Basic information
Interviewee ID: 990006
Name: Gölgöö
Parent's name: Mishig
Ovog: [blank]
Sex: m
Year of Birth: 1926
Ethnicity: Ööld

Additional Information
Education: higher
Notes on education:
Work: retired
Belief: none
Born in: Hotont sum, Arhangai aimag
Lives in: [None Given] sum (or part of UB), Ulaanbaatar aimag
Mother's profession: herder
Father's profession: herder

Themes for this interview, suggested by the interview team, are:
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work; cultural campaigns; repressions; childhood; collectivization;

Alternative keywords suggested by readers for this interview are: (Please click on a keyword to see more interviews, if any, on that topic)

childhood; schoolchildren's life; secondary school; lama's uprising; belief; collectivization; privatization;

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To read a full interview with Gölgöö please click on the Interview ID below.

Summary of Interview 080401A with Gölgöö

I was born in 1926 in Hotont sum of Arhangai aimag. I went to the Hotont sum school, and then I moved to a seven-year school in Tsetserleg sum and graduated from it. Then in 1946 I graduated from the Teachers’ school and I taught in the School Number One in Ulaanbaatar. In 1953 I graduated from the Mongolian State University and for thirty years I working as chief of the Department of Enlightenment [ie, Education] of Arhangai aimag and the governor of Övörhangai aimag. I also worked the Embassy in Czechoslovakia. Today, I work an NGO and teach children about the environment.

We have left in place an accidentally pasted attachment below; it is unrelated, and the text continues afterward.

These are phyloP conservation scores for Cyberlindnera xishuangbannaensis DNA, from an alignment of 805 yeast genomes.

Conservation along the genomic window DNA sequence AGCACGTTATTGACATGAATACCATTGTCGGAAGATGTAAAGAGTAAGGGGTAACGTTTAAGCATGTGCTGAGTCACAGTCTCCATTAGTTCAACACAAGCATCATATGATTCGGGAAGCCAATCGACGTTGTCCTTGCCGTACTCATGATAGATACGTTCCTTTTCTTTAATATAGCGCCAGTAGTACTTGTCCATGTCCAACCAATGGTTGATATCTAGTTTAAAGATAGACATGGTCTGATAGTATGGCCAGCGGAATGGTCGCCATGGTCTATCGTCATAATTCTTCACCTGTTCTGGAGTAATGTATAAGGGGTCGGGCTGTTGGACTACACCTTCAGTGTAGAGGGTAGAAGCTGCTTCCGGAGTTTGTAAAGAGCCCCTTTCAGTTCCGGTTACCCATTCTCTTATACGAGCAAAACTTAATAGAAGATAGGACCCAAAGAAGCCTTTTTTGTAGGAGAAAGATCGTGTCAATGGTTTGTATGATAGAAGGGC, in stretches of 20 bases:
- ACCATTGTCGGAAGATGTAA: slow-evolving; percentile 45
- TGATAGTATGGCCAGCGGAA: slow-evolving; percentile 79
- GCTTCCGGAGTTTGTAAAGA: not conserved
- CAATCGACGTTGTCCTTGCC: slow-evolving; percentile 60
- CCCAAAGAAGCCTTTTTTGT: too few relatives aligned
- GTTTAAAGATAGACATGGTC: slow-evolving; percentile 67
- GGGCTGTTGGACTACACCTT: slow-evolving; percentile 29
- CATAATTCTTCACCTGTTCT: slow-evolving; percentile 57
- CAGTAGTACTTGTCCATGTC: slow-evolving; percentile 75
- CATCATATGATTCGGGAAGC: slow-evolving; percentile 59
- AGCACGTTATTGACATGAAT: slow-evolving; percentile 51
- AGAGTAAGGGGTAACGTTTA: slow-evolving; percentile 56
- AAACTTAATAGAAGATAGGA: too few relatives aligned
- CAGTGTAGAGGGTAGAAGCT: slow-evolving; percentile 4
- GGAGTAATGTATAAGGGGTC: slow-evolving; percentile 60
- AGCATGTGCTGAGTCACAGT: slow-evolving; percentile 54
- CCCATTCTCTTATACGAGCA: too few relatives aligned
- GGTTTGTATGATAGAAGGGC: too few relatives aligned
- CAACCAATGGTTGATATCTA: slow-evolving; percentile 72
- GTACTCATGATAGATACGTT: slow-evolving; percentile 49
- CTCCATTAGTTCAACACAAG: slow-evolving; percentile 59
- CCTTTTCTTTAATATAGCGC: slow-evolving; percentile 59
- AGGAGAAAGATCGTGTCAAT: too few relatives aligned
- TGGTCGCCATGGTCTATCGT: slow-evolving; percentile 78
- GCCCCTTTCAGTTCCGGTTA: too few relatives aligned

I was one of the first students who graduated from elementary and secondary school, the Teacher’s school and University. We studied in a ger when I went to elementary school. There were three dormitory buildings – one for boys, one for girls, and one for the kitchen. Every Thursday we had a meal with vegetables. I was a herder’s child, so I couldn’t eat vegetables. Later in Teacher’s school I learned to eat vegetables. At that time people wanted to keep their children at home and make them tend their livestock. But my father said, “I will put his property into my son’s head. He is a bright son,” and sent me to a school that was over 150 km away. At that time the Teacher’s school taught all the children who had come from the countryside. Some vocational schools had dormitories and the children ate free of charge there.

In 1932 the lamas struggled to exterminate the people’s government and establish a capitalist government. The so-called Tariats waged the Shambala war in the northern part of Hövsgöl to destroy the people’s government. Generally, all the schools and stores were closed and burned, and the leaders and the activists of the people’s government were made into living sacrifices. Then the military came to suppress them. In the socialist time the monasteries and the temples had been closed down and the reading the Buddha’s sutras ceased. But the ‘ails’ had Buddhas and they even got the lamas to burn the incense.

In the socialist period there had been over 300 cooperatives and over 30 state farms. All of them were privatized. The majority of the industries and equipment were obtained by the cunning people just by telling lies and stealing. The middle-class and poor people were just left with open mouths.